Google’s parent company, Alphabet, are trying to re-engineer their Wing delivery drones following widespread complaints in Australia about the noise they produce.
Noisy drones are a regular topic on WeTalk. A few months back we wrote this story in which residents of a suburb in Canberra complained that the X Wing delivery drones were so noisy, they were making life miserable for some residents. Some residents who were in the flight path of the Wing UAVs said the noise resembled a “chainsaw gone ballistic” and have said the noise makes it hard for them to relax in their homes and disturbs their pets.
As we’ve often commented, in order for drones to be accepted by the public, particularly in residential zones, UAV designers are going to have to get on top of the noise issue. Alphabet drones have been tested in Australia since 2014 and are capable of flying at speeds of up to 75 mph (120 kph). Until now, they have primarily been used to deliver food items such as burritos (see YouTube clip below).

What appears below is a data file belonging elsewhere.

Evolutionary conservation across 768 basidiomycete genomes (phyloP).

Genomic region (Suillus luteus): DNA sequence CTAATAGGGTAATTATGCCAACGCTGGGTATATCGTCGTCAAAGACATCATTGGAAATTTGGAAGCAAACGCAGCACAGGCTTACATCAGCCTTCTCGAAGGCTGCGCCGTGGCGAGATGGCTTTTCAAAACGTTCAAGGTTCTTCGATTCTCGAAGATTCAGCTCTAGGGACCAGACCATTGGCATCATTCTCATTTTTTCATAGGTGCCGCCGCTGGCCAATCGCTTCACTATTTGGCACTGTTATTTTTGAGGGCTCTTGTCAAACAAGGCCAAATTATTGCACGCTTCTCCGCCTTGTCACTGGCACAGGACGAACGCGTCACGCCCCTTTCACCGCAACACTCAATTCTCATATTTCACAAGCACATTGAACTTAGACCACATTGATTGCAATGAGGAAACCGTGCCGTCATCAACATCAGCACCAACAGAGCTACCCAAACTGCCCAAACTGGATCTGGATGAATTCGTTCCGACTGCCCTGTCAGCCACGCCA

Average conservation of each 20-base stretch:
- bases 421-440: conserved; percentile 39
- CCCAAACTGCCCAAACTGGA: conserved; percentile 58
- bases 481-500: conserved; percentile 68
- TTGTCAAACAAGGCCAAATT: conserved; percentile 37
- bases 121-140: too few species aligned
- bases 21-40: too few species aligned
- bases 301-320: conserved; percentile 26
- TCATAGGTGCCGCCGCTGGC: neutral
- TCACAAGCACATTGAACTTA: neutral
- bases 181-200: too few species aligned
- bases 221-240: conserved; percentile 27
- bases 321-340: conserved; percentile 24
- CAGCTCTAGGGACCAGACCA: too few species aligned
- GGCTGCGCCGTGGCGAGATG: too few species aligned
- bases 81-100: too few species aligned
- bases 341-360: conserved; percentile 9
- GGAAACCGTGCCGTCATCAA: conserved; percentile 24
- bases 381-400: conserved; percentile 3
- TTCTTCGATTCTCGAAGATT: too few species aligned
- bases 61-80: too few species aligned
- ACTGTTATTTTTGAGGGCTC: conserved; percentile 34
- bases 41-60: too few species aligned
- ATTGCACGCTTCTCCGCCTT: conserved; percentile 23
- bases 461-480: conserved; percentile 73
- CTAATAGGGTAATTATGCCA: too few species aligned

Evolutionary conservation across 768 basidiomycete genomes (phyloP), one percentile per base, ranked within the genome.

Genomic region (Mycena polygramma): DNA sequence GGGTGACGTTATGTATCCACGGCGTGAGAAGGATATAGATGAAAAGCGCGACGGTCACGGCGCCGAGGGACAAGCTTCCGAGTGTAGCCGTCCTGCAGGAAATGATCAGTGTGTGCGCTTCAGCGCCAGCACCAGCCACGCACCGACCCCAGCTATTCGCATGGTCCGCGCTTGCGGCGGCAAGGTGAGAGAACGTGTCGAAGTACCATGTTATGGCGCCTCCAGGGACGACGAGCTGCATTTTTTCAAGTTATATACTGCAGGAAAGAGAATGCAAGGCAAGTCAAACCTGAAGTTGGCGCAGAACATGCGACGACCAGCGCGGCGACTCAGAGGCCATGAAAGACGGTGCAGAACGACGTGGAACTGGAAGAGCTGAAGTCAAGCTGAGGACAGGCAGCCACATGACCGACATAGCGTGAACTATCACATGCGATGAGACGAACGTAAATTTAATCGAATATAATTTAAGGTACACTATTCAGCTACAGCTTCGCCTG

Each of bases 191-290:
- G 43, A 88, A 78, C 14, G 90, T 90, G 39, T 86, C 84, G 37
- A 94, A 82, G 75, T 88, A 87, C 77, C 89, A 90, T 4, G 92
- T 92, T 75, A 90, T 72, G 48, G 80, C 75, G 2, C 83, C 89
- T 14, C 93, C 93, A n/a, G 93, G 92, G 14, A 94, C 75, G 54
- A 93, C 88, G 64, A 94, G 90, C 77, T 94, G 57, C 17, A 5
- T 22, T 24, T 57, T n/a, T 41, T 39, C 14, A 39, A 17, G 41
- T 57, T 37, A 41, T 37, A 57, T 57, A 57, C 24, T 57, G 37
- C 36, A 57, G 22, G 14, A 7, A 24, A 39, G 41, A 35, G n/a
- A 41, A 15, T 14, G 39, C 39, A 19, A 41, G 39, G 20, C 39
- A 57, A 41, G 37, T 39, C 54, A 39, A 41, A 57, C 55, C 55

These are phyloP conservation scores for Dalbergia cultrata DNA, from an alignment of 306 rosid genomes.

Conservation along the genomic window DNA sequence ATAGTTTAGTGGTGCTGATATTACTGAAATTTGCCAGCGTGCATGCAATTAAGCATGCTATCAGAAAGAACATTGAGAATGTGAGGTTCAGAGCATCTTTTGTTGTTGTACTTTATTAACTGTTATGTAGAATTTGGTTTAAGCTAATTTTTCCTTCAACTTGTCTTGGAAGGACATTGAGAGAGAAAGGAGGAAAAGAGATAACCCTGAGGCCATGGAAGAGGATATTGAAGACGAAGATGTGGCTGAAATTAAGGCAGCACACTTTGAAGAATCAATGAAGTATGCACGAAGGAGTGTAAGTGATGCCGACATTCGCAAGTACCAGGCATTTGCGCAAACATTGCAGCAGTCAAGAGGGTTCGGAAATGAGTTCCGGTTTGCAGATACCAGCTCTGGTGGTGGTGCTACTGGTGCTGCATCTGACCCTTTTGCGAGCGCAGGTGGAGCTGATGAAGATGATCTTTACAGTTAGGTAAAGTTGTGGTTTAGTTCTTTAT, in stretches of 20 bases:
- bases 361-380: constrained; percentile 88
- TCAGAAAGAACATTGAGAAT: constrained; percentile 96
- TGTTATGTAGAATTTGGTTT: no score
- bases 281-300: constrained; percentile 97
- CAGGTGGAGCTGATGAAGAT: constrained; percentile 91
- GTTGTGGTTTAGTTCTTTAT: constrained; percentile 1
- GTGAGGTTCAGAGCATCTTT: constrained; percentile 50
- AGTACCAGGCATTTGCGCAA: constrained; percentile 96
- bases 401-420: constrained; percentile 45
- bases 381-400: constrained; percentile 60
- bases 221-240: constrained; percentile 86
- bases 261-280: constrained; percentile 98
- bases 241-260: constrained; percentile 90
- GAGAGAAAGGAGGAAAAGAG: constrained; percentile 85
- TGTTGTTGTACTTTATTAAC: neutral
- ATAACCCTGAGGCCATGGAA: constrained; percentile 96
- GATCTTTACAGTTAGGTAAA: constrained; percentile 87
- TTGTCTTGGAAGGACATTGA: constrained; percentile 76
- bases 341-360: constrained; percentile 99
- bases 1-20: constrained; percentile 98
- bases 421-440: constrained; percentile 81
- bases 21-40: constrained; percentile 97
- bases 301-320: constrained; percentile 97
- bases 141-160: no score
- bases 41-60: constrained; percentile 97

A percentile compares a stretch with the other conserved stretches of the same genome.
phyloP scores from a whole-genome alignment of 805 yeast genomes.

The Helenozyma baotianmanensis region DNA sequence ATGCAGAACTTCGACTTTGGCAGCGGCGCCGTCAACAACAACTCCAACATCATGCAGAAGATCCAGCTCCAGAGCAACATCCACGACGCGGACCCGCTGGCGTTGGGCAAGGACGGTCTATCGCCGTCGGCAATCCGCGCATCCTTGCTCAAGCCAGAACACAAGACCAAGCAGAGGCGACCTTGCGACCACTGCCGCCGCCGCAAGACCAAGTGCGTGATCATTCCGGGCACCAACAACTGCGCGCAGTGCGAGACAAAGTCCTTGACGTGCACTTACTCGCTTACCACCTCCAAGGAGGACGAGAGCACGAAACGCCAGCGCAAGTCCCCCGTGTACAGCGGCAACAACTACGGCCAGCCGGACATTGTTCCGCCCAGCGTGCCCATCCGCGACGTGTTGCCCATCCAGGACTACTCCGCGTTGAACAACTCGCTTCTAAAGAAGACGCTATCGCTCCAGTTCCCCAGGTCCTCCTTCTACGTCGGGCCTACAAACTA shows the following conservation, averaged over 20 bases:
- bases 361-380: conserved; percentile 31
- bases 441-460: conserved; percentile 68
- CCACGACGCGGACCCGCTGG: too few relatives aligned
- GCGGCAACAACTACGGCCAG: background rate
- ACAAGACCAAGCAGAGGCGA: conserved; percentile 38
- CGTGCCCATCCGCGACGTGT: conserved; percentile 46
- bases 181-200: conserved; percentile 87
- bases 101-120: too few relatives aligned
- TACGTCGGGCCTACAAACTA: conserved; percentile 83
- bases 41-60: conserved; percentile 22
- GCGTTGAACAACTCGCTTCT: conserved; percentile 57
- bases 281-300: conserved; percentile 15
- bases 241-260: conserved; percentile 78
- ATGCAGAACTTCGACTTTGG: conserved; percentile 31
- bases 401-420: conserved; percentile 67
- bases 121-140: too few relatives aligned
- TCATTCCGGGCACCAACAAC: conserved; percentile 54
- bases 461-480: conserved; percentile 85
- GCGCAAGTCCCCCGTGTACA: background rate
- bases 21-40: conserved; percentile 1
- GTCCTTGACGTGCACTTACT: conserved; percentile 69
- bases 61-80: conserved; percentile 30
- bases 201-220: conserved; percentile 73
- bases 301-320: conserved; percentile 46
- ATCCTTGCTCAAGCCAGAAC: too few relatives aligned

How do they plan to reduce the noise?
Thus far, the company has reduced the Wing’s flight speed and changed the flight routes so the drones do not pass over the same houses all the time. They plan to do an overhaul of the drone’s design ahead of their rollout in Finland, which is planned for 2019. However, with the current fleet regularly delivering items in Australia’s capital, they are unlikely to immediately scrap the UAVs already in operation.
As we wrote in our previous article on this topic, not everyone is bothered by the sound. Some residents in Canberra have told media that they love the convenience of having items delivered to their house 10-15 minutes after ordering it.
To read other stories on this topic, try: